The root system must be more voluminous on the side opposite to the lean to balance the tree. The lower branches can be left longer than the upper ones to balance the plant further. Place the bonsai in its container so that the sloping log reaches most of the pot rather than to the side.
Root on rock style
By requiring the most extended wait for results among the recommended jade plant styles, this design mimics how roots of a tree in nature, started by a seed landing in a crevice in a rock, can grow to enclose the rock.
In the jade plant bonsai, this effect can be achieved by burying a rock between the roots of a plant when it is potted. Let them grow for a few years before slowly exposing them and allowing them to harden. For a more established rooted plant, place a rock on top of the potting mix in a container and spread the roots over the rock and into the ground.
How to care for a jade bonsai tree?
As we have already mentioned, the plant of abundance is a coarse or crásule plant, perennial with tender leaves and brittle branches. However, it is effortless to care for as it is very drought tolerant. It can grow up to 6 meters in its natural state, and its trunk, although white, has a woody appearance.
How to water a jade bonsai?
It is important not to overdo it with watering, since being a succulent plant, it can retain water in its leaves and trunk. In such a way that we will let the substrate dry between waterings. In winter, we still have to space the watering more. We can even be a week without water. So it is an ideal species for bonsai specialists who do not want to have such a high level of commitment to the tree.
Where to locate a jade bonsai?
The optimum is exposure to the full sun since it is a plant native to South Africa, which lives in hot and dry areas. For this reason, it must be outside and with as much light as possible. However, indoors it can survive for a long time, but it will always decline and lose vigor.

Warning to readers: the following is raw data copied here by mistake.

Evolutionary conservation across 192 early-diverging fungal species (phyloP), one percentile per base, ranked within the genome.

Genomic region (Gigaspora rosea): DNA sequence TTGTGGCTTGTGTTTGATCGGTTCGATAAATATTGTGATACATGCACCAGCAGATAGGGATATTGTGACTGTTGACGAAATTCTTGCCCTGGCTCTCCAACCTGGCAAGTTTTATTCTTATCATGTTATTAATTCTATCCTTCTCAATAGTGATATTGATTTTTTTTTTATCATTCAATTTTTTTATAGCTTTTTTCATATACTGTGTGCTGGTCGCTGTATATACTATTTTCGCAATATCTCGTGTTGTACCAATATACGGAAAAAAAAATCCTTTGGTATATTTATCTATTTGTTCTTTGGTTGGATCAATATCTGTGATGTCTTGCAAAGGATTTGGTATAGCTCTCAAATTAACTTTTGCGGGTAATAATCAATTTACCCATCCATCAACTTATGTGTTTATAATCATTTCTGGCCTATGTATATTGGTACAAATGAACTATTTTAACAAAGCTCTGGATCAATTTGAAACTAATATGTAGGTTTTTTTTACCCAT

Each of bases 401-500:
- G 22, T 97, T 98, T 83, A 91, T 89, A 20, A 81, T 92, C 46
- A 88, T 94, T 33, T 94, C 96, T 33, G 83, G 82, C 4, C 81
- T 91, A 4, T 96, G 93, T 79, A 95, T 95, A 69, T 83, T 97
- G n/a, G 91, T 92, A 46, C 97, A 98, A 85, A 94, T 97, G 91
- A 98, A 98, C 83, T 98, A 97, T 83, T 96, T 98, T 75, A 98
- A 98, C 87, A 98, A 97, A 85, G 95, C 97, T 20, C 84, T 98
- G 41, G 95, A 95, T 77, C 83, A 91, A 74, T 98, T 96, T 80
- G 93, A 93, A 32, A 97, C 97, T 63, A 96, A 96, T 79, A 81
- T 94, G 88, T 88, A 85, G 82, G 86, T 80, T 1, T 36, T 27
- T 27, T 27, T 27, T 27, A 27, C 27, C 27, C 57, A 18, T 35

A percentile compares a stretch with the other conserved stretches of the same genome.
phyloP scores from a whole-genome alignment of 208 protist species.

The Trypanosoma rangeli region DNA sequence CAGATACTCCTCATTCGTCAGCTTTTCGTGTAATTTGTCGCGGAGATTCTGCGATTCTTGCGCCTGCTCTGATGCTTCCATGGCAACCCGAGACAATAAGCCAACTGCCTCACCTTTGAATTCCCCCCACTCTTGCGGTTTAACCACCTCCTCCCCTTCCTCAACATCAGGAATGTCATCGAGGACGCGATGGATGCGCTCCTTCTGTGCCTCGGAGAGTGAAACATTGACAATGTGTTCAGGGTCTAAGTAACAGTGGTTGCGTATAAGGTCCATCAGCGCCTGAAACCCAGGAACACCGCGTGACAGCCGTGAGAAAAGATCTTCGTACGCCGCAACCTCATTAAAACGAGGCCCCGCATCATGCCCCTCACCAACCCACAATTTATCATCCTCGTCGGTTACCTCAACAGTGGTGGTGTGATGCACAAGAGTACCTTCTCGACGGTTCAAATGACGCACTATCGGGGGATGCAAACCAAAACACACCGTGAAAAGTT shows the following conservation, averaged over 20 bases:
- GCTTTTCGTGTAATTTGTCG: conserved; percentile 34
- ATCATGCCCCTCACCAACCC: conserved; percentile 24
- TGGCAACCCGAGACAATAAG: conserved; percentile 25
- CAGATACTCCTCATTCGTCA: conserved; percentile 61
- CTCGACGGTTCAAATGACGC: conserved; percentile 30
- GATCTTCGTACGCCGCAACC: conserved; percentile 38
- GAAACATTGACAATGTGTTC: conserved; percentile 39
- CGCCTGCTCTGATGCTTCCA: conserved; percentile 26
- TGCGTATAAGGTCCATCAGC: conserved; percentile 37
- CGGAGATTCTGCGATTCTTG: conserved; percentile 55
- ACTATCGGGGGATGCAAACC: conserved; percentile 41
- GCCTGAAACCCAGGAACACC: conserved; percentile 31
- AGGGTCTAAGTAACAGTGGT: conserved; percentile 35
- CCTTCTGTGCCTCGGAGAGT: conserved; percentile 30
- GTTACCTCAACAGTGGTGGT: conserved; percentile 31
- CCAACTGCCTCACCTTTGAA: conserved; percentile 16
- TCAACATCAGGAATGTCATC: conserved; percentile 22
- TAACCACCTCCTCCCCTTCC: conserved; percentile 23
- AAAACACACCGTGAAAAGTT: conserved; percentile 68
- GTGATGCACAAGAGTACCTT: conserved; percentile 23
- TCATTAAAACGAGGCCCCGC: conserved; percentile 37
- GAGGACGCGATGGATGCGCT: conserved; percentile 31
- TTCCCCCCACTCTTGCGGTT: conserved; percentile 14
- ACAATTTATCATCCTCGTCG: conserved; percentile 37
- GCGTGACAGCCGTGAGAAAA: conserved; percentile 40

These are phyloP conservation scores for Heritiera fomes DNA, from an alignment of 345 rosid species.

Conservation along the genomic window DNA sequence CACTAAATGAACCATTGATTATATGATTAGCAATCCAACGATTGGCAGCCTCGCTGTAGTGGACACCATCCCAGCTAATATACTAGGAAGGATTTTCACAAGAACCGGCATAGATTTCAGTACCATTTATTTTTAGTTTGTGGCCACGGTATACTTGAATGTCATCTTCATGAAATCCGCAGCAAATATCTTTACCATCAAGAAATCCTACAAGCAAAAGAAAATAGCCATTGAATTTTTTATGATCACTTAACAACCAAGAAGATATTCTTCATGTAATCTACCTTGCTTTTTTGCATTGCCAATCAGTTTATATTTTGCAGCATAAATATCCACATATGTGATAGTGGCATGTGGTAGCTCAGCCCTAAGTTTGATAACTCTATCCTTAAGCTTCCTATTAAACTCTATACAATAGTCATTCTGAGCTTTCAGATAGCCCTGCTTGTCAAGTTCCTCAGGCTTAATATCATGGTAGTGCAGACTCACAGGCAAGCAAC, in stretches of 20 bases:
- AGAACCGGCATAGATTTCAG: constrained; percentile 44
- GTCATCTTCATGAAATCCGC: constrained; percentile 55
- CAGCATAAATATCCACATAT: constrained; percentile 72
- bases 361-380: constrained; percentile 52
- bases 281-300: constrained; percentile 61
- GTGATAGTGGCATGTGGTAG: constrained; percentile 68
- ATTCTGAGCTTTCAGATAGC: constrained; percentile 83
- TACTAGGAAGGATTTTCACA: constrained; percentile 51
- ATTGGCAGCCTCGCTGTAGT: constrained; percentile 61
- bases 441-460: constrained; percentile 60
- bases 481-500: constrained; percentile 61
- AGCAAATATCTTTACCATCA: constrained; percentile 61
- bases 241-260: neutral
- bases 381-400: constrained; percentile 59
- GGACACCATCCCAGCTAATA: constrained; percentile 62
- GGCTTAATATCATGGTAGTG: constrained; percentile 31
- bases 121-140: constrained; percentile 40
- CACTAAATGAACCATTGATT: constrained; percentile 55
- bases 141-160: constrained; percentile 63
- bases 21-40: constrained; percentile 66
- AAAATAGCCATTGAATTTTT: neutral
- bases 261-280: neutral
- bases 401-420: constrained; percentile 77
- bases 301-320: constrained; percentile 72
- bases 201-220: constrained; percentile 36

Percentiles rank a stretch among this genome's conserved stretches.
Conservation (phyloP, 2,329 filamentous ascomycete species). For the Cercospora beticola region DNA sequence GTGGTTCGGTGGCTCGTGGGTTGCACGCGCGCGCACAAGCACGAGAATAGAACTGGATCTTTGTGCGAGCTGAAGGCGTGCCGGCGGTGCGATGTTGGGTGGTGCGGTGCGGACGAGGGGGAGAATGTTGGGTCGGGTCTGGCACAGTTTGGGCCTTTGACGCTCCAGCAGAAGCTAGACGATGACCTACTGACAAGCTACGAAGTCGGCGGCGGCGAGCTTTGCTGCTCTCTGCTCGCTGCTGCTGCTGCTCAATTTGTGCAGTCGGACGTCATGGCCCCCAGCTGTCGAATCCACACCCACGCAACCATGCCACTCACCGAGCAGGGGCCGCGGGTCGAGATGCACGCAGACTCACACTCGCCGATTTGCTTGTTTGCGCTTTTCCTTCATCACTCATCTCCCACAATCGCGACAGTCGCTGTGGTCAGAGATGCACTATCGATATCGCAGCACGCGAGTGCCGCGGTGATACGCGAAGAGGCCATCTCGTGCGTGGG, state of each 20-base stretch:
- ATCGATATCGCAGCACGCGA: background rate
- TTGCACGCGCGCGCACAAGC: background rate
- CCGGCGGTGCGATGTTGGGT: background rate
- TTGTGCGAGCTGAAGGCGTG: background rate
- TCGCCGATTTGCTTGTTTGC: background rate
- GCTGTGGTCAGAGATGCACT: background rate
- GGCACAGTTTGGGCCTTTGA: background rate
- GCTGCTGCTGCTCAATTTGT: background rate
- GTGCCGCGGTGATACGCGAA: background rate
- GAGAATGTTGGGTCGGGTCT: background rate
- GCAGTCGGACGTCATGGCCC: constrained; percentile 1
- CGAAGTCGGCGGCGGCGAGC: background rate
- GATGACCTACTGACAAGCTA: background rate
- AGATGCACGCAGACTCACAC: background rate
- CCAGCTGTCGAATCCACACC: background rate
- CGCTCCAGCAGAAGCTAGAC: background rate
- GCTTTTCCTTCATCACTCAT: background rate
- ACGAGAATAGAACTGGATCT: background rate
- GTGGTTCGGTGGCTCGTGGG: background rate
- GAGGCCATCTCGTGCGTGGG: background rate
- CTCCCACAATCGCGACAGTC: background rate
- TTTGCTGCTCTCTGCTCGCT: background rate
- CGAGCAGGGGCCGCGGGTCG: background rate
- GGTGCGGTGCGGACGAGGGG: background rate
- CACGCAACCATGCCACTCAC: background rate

How to transplant a dwarf jade bonsai?
It will be transplanted in the spring when the tree shows signs of resuming growth. They are very tolerant of drastic root ball pruning, as their ability to form roots is spectacular. The substrate used must be very draining and porous since an excess of water in the soil can be lethal.
How to prune a jade bonsai tree?
Jades respond well to pruning, but scar paste should not be applied on the cut since being provided with such softwood, there is a risk that part of the branch will rot.
How to fertilize a jade bonsai?
We will fertilize throughout the growth stage, supplementing weekly with a liquid fertilizer to enhance vigor and that the bonsai has all the necessary nutrients.
How to form a bonsai dwarf jade from 0?
Portulacarias work well from cuttings. You have to cut an interesting branch, leave it for 24-48 hours to dry, and then plant. The tree will form roots in a short time, and we can start working it as bonsai.
Portulacarias take time to get fat, so we will let the tree grow without pinching or pruning.
When modeling the branches, we must wire them more than once since being a softwood. It returns to its position to repeat the process a few months after removing the first wiring.
Where to buy a jade bonsai
Jades are usually sold in the garden center in the section of cacti and succulents. However, selling them as cuttings of just 10 cm in height without any training as bonsai is prevalent.
To get a specimen with a structure already marked and a future much more focused on its development as bonsai, I share this link to buy a jade as bonsai.
It is a kind of slow fattening, it is much more profitable to buy the specimen already with specific training, as this will save us a lot of time in its development.